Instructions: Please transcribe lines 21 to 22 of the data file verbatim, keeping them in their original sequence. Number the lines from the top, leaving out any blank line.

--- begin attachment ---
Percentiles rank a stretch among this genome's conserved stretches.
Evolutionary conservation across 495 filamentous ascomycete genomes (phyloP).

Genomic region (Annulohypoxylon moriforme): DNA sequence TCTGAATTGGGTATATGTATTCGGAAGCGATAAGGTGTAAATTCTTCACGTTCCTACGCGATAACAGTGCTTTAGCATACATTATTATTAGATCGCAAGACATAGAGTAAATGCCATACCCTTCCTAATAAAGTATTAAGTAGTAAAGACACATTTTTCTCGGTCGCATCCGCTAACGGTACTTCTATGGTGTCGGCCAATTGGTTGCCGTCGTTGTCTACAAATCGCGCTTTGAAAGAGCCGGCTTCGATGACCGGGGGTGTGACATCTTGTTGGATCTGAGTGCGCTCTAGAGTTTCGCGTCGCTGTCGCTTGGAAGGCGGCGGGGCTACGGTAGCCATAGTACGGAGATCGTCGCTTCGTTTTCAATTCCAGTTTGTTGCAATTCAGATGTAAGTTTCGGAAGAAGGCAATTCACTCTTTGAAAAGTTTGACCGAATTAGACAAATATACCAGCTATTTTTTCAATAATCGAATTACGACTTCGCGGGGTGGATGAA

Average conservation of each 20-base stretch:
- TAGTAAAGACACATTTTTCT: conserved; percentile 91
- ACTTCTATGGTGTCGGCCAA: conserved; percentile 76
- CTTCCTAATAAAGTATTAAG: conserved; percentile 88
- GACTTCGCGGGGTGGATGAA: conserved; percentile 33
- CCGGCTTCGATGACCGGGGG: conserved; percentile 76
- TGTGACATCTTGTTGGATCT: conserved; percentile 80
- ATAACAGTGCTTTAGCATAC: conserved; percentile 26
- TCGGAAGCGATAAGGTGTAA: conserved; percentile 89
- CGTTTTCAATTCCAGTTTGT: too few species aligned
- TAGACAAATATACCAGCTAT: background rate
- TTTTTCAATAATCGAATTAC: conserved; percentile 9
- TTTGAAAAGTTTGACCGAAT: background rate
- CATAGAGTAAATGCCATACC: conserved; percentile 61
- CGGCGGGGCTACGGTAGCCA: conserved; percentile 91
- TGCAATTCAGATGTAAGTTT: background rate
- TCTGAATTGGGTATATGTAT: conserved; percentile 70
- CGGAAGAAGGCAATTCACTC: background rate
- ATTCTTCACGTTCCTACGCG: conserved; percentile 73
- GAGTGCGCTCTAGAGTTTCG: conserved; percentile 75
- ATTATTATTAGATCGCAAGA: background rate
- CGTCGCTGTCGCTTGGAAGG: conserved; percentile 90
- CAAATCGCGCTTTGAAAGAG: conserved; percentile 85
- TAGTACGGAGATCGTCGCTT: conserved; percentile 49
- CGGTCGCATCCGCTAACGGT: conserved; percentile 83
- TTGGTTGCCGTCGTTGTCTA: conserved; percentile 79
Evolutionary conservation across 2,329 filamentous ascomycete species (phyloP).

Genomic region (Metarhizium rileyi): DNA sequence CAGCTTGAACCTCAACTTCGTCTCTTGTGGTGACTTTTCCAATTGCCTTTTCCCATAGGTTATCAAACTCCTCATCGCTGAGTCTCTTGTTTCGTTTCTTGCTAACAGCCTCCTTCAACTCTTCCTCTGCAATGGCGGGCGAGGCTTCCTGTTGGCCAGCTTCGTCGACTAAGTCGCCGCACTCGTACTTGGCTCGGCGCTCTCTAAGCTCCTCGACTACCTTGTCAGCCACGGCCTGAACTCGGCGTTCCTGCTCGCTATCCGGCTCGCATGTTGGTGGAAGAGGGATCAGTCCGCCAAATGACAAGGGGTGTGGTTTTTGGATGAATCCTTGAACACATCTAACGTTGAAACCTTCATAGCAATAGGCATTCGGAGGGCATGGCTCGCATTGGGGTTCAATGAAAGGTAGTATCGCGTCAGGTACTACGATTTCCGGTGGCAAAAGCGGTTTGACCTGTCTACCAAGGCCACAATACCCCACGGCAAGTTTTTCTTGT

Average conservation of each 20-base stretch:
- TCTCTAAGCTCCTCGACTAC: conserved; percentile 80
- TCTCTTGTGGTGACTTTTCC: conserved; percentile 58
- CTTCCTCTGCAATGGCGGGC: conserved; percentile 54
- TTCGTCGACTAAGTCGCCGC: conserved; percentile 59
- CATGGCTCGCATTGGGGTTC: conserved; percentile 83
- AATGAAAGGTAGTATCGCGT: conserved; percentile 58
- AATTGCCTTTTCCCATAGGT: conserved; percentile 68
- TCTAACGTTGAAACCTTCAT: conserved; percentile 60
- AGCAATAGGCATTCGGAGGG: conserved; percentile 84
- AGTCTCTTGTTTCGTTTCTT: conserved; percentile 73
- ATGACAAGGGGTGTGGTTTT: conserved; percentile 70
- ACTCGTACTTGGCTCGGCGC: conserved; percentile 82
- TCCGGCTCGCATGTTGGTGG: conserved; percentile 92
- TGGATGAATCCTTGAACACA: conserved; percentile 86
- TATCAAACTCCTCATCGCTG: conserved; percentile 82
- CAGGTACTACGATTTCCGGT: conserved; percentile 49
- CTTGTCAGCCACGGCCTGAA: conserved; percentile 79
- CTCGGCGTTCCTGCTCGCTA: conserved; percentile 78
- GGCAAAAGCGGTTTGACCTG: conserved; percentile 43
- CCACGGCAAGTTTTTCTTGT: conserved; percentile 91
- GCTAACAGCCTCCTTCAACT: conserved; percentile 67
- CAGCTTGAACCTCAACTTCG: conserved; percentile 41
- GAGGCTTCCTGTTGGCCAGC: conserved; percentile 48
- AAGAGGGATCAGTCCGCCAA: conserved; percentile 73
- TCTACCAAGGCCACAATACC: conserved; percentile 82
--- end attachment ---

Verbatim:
- CGGAAGAAGGCAATTCACTC: background rate
- ATTCTTCACGTTCCTACGCG: conserved; percentile 73